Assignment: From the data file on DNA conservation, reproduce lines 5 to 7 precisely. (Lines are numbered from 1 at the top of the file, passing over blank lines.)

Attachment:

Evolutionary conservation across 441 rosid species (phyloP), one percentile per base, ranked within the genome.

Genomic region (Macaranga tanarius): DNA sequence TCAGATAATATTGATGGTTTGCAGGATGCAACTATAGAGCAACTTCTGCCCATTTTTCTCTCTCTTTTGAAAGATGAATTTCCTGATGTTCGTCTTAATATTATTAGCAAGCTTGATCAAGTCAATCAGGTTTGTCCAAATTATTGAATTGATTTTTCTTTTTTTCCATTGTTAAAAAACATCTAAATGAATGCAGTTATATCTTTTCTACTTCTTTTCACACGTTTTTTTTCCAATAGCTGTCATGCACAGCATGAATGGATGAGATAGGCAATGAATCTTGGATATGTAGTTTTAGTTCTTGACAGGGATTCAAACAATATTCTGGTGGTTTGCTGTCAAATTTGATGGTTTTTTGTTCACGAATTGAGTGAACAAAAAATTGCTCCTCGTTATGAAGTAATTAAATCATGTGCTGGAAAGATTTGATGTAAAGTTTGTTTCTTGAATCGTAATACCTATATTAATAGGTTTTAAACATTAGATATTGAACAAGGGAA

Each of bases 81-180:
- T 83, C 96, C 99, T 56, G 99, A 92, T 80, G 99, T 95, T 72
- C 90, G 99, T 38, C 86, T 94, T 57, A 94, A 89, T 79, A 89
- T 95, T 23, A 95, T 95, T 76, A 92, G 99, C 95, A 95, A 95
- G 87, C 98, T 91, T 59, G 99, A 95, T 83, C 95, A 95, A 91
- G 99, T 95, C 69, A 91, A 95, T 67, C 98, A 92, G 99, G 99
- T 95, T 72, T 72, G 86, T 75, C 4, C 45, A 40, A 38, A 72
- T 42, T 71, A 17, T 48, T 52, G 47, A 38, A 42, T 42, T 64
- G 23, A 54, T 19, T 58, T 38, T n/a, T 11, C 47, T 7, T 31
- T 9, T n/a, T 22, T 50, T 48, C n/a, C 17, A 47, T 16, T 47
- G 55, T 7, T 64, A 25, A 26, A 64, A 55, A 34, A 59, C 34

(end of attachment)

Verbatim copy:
- C 90, G 99, T 38, C 86, T 94, T 57, A 94, A 89, T 79, A 89
- T 95, T 23, A 95, T 95, T 76, A 92, G 99, C 95, A 95, A 95
- G 87, C 98, T 91, T 59, G 99, A 95, T 83, C 95, A 95, A 91